St.Petersburg Metro explosion: police suspect suicide bombing after at least 11 killed by underground blast
Russian authorities said they were investigating a suspected suicide bombing on Monday after a blast on the Saint Petersburg subway system killed 11 people and wounded dozens.
The blast, which struck a crowded metro train near the historic city centre at 2:20 local time, and came as Vladimir Putin was visiting the city.
Shortly afterwards a larger, unexploded device was reported to have been found at one of the citys busiest metro stations, prompting authorities to close the entire underground transport system. Search warrants were issued for two people.
“A blast occurred at Sennaya Ploshchad metro station, a police source told the Russian news agency Tass, several people have been injured.”
Witnesses on board the crowded train said it was shaken by a thundering clap that filled the carriages with smoke shortly after it left the station.
We all moved to the opposite end of the wagon, people jammed together and two women passed out. This all was happening while the train was still moving, it didn’t stop, Polina, a student who was in the neighbouring carriage, told Gazeta.ru.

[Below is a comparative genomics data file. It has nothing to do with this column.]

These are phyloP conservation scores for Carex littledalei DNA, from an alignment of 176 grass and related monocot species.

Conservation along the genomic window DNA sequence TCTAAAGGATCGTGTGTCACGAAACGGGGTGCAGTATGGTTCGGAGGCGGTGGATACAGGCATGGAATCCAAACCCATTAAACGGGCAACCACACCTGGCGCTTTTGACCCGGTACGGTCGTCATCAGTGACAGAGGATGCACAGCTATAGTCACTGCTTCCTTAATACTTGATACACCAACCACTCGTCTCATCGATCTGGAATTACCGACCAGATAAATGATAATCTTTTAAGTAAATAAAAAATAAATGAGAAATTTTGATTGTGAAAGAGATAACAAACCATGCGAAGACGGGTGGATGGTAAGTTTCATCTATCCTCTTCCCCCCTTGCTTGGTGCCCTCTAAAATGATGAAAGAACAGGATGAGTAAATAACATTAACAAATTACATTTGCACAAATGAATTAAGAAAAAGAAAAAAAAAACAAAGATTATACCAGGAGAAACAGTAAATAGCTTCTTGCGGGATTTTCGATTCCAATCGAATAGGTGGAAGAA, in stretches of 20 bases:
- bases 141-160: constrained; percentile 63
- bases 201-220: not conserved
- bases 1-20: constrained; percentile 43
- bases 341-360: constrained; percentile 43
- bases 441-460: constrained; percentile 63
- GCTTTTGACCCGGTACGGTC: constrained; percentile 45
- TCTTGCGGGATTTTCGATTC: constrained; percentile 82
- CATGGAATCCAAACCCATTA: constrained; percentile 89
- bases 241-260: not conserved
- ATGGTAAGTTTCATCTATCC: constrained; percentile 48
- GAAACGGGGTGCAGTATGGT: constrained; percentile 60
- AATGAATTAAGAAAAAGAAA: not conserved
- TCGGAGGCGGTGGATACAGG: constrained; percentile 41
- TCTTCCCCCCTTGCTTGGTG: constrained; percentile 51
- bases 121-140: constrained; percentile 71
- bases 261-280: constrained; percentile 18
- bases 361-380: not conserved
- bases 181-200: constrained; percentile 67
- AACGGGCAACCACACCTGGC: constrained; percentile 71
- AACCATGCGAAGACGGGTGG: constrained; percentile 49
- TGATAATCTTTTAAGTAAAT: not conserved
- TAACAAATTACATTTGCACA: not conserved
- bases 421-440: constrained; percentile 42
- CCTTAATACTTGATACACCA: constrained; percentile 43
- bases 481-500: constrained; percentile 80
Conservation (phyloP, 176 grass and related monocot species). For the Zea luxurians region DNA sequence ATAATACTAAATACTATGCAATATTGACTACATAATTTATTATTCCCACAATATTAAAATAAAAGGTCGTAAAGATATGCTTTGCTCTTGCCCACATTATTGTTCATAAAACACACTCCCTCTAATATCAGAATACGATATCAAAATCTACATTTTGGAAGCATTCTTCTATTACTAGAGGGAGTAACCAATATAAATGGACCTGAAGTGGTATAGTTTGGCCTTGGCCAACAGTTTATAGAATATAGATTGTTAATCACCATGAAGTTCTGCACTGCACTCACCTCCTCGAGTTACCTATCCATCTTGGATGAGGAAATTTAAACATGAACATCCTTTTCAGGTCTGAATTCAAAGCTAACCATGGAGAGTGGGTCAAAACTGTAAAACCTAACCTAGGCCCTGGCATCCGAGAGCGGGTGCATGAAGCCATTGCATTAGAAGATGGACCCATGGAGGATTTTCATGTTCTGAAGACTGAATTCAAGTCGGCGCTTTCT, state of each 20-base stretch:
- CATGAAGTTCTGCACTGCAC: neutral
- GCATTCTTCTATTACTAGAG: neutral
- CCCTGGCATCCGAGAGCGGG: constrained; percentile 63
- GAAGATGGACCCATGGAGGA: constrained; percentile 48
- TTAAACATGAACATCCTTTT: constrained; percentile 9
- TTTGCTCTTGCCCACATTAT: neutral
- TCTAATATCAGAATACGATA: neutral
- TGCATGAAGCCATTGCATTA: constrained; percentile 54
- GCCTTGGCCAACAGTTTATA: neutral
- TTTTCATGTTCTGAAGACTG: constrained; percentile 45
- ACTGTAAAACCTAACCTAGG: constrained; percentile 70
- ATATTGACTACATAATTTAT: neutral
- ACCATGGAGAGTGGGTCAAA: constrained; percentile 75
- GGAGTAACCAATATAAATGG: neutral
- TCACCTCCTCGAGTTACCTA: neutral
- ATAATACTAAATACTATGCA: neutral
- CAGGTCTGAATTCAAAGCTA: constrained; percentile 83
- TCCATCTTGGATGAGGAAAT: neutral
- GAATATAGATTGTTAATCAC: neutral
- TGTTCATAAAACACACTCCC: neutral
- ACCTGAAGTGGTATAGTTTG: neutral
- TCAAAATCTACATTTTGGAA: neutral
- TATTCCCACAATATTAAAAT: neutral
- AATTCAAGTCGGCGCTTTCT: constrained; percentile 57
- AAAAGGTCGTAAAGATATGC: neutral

The driver of the train won praise for deciding to continue to the next station, Technologichesky Institute, rather than stopping in the tunnel, a move that investigators said probably saved lives and made it easier for rescuers to reach the injured.
Photographs from the station platform showed a blue train carriage with its door reduced mangled and twisted by the force of the blast.
Videos posted on social media showed a carriage wreathed in smoke and dazed and frightened passengers trying to exit the subway tunnels, while others knelt over the bodies of the wounded and the dead.
“People were bleeding, their hair burned. We were told to move to the exit, because the movement stopped, a witness told Russia’s Life News.
“People just fled. My girlfriend was in the next car that exploded. She said that he began to shake. When she came out, she saw that people were mutilated.”
Russia’s president Vladimir Putin, who was meeting his Belarusian counterpart Alexander Lukashenko in a suburb of St Petersburg at the time, expressed his condolences after the “possible terror attack”.
The city authorities, and if needed, the federal authorities, will take the necessary measures to help the families of those affected by the blast, he said.
The reasons behind it are not clear yet, and so it would be premature to speak about them, he cautioned.